Assigning a monetary value to the health benefits arising from a reduction in the negative environmental externalities is not the same as placing a monetary value on a human life [27]. What is being evaluated in this study, in monetary terms, is the benefit of preventing the deaths attributable to waste exposure in the future. This study does not attempt to assign a monetary value to the several hundreds of deaths that have already occurred due to waste exposure in Campania since the creation of the first toxic landfills in the mid 1980s [15]. The Value of Preventing a Fatality, as the name suggests is how much individuals are willing to pay for reducing the risk of dying from a given environmental hazard. Thus, what is being evaluated in the present study is the benefit of reducing future deaths due to waste exposure.

According to the Enhealth-guidelines [28] there are two main methods for valuing health: the human capital and the willingness to pay approach. The human capital approach assumes that the value of an individual's life to the society can of be measured by future production potential, for example, future labour earnings. Based on the human capital approach, the Cost of Illness (COI) method measures ex post the costs arising from a specific negative health outcome, including the cost of hospitalization, medical consultations, and death [29]. Although this approach takes into account all the direct costs associated with a given disease it does not include the intangible costs: pain, discomfort and depression that are associated with an adverse health outcome and, especially for a very serious health outcome, it tends to underestimate the true cost of the disease [27]. Another weakness of the COI approach is that it is an ex post measure of costs and it does not consider the value that individuals give to possible risk reduction interventions [27].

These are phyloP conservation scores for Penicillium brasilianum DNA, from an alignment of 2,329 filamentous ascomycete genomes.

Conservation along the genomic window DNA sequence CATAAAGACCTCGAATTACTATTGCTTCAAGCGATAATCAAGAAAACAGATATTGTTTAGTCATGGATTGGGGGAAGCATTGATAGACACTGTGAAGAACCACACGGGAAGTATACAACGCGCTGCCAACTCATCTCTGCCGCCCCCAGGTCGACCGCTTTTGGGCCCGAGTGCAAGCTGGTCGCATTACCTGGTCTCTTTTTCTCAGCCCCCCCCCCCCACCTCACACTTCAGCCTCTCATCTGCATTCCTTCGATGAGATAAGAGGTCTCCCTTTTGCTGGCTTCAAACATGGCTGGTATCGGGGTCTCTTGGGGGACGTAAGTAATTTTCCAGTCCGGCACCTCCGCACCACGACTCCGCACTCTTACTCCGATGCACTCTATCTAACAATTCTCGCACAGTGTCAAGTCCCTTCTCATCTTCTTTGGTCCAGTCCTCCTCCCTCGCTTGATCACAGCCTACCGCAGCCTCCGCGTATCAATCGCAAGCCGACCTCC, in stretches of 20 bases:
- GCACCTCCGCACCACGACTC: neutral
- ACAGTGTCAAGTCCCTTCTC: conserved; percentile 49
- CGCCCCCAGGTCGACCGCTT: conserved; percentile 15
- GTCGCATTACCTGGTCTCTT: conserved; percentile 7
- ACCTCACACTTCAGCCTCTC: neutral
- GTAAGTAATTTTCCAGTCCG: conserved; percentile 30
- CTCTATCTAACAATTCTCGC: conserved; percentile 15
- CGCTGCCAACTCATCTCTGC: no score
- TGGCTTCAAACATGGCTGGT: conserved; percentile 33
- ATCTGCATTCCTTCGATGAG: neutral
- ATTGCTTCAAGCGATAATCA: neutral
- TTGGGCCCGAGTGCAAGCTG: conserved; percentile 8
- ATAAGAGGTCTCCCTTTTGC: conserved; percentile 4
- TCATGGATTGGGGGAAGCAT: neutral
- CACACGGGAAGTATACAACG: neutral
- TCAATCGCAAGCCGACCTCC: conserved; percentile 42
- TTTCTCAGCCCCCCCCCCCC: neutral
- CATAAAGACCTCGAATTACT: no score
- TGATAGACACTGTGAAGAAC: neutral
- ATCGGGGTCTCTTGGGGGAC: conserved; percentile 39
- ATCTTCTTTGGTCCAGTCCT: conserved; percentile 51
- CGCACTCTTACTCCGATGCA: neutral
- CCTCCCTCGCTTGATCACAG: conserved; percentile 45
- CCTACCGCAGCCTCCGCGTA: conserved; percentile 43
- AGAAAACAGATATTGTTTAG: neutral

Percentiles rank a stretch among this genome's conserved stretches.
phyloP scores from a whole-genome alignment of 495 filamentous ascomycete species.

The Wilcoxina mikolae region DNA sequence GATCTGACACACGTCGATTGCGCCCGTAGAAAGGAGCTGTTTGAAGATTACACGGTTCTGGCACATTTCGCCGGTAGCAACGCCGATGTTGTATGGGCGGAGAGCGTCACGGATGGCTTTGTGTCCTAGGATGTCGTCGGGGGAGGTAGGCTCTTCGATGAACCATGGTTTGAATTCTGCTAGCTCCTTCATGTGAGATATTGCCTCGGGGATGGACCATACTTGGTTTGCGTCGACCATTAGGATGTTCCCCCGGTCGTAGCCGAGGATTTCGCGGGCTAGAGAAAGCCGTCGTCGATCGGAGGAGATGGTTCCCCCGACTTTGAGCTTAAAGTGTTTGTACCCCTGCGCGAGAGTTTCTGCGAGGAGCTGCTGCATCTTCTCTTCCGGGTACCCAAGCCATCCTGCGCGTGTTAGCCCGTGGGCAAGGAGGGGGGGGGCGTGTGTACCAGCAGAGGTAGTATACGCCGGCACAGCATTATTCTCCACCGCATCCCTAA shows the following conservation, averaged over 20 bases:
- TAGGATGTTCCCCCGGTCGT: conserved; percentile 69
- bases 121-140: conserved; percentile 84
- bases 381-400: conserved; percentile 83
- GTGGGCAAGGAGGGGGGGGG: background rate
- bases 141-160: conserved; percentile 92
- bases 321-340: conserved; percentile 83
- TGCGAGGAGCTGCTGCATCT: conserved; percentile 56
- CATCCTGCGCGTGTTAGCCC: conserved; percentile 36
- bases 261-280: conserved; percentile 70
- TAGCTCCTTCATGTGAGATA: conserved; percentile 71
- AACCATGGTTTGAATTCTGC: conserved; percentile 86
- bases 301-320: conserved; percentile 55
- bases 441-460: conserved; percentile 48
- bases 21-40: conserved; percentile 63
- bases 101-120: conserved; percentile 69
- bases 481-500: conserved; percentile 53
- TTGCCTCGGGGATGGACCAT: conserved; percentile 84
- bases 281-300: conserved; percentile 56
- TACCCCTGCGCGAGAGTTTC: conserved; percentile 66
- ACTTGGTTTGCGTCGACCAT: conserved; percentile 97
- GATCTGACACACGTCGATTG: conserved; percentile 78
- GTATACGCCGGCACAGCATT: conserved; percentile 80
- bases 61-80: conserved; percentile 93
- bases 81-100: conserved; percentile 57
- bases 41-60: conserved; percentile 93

For these reasons the WTP approach is adopted in this study. It is the most commonly used method in the evaluation of environmental health effects as it measures ex ante how much individuals are willing to pay for a reduction in the probability of an adverse event. Since the WTP approach has not been used to estimate the VPF in Italy, nor in the context of waste exposure, this study uses the VPF suggested by the EC [30]. These estimates: €3.7 million as an upper value, €1.4 million as a baseline estimate and €0.95 million as a lower value, are re-expressed in 2007 prices using the Harmonised Index of Consumer Prices [31]. There are two main benefits to using the values suggested by the EC [30]: they have been adjusted for the age of victims of environmental pollution and they can be applied to all the EU countries.

Several studies report that the VPF to avert a fatal case of cancer is higher than the VPF for reducing the risk of a death that is not proceeded by a long period of serious disability (e.g. fatal heart attack) [30, 32, 33]. Cancer is associated with a long period of serious illness and a high burden of pain and discomfort. Thus, because of the "dread" of such a long period of suffering, individuals tend to place a higher monetary value on averting a fatal case of cancer than a case of premature but less painful death. In order to account for the "cancer the premium", that is increased WTP of individuals arising from the dread of the illness, EC [30] recommends that the value of preventing a statistical cancer-related fatality is 50% higher. Thus, the upper, baseline and lower estimates used in this study are € 5.55 million, € 2.1 million and €1.42 million respectively.